Monsanto Roundup Lawsuit

Thursday, June 04, 2009

GlaxoSmithKline Exposed Part I



Taken from the excellent Paxil Protest website archives.

Look past GlaxoSmithKline's public relations facade and what you'll find an unethical corporation whose principal reason for existence is to rake in huge profits for its stockholders.

In fact, one could argue — based on an abundance of evidence accessible to anyone with an Internet connection — that GlaxoSmithKline views the public as little more than its own personal "ATM machine," and whose citizens are apparently suitable for use as experimental animals.

We are a high-integrity company.
We know what the rules are
and we follow them
Jean-Pierre Garnier
CEO of GlaxoSmithKline

Integrity? Standards? Surely Mr. Garnier was being facetious. After all, GlaxoSmithKline's way of doing business includes:

Defrauding the public on multiple occasions, and on a massive scale.

Operating in a manner one would commonly associate with an ongoing criminal enterprise.

Engaging in an ongoing pattern of false advertising; here's just one example.

Repeatedly refusing to comply with minimum drug manufacturing quality control standards mandated by the United States Food and Drug Administration that, in 2005, resulted in two GlaxoSmithKline production facilities being shut down and millions of PaxilCR tablets seized by U.S. Federal Marshals.

Trashing the environment in spite of what Dr. Anne Phillips, Vice President, Research & Development and Chief Medical Officer of GlaxoSmithKline has claimed: While GlaxoSmithKline strives to produce medications that safely and effectively treat medical conditions, we're also committed to protecting the environment.

Little wonder GlaxoSmithKline was named one of the ten worst corporations of 2004 by Multinational Monitor. (It's not GlaxoSmithKline's first time on the list either.)

Anatomy of a Paxil Fraud

On June 2nd, 2004 State Attorney General Eliot Spitzer announced a lawsuit against GlaxoSmithKline for concealing important information about the safety and efficacy of Paxil.

The lawsuit alleged that GlaxoSmithKline engaged in repeated and persistent fraud by concealing and failing to disclose to physicians information about Paxil. The lawsuit alleged that, starting in 1998, GlaxoSmithKline engaged in a concerted effort to withhold negative information concerning Paxil and misrepresented data concerning Paxil's safety and efficacy when prescribed for depression in children and adolescents.

Specifically, GlaxoSmithKline conducted at least five studies on the use of Paxil in children and adolescents. However, GSK only published and disseminated one of these studies, which showed mixed results on efficacy. The lawsuit alleged that the company suppressed the negative results of the other studies, which failed to demonstrate that Paxil is effective and which suggested a possible increased risk of suicidal thinking and acts. GSK is also alleged to have failed to disclose this information in "Medical Information Letters" that it sent to physicians.

An internal GlaxoSmithKline document from 1998 shows that GlaxoSmithKline intended to "manage the dissemination of (the) data in order to minimize any potential negative commercial impact."

Spitzer's lawsuit also alleged that GlaxoSmithKline misrepresented the results of its research on Paxil as a treatment for children and adolescents to its sales representatives who promote Paxil to physicians. The company portrayed the drug as having "remarkable efficacy and safety in the treatment of adolescent depression."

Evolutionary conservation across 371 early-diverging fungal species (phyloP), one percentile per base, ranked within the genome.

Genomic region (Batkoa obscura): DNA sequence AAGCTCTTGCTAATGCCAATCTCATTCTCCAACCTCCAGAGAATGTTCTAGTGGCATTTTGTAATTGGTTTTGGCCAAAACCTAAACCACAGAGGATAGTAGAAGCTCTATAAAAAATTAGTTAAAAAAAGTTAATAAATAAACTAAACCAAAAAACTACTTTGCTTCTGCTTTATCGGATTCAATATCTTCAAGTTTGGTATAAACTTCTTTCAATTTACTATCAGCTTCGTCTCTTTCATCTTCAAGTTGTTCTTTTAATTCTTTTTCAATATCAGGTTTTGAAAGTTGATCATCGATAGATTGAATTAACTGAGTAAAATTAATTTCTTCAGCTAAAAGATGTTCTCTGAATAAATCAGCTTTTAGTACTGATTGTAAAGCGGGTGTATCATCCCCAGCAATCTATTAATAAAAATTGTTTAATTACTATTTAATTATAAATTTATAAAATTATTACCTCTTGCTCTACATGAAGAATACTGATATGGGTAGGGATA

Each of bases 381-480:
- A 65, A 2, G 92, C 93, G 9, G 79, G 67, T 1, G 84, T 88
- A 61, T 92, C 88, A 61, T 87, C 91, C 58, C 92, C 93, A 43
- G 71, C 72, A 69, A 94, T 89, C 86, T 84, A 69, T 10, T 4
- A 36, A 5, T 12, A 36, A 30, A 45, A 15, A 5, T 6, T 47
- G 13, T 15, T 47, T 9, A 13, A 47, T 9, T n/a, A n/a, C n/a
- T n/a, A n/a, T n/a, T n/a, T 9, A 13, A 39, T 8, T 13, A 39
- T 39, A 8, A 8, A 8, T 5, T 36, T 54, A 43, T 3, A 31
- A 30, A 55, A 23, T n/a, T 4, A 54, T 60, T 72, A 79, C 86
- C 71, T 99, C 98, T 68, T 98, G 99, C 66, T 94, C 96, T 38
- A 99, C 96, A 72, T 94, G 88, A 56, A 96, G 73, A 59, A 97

In fact, GSK's studies did not demonstrate that Paxil is effective in treating children and adolescents with major depressive disorder and showed the possibility of increased risk of suicidal thoughts and acts in adolescents. In documents submitted to the FDA and similar agencies in the United Kingdom and Europe, GSK admitted that its studies "all failed to separate[Paxil] from placebo overall and so do not provide strong evidence of efficacy in this indication."

Through these and other acts, GSK deprived physicians of the information they needed to evaluate the risks and benefits of prescribing Paxil for children and adolescents and deprived these youngsters of the benefit of their physicians' professional judgment.

Arthur Levin, Executive Director, Center for Medical Consumers, said: "The fact is that published drug studies are hugely biased towards good news — the drug works and is safe — and that studies reaching the opposite conclusion are likely never to see the light of day. The ability of drug companies to pick and choose the research they provide doctors in support of their product is an outrageous conflict of interest and puts us all in harm's way."

More than two million prescriptions for Paxil were written for children and adolescents in the United States in 2002. Nearly 900,000 of these prescriptions were for youngsters whose primary diagnosis was a mood disorder, the most common of which is depression. Prescriptions for Paxil to treat mood disorders in children and adolescents translated into US sales for GSK of approximately $55 million in 2002 alone.

In the last year, the use of Paxil for children and adolescents for the treatment of major depressive disorder has come under scrutiny by the FDA and regulatory agencies in the UK, Ireland, Europe and Canada. The FDA has advised caution in prescribing Paxil in children and adolescents for the treatment of major depressive disorder and is currently conducting an analysis of the data related to the use of Paxil and the possibility of increased suicidal thoughts. Regulatory agencies in the UK, Europe, Ireland and Canada have recommended that Paxil not be prescribed for adolescents and children with depression.


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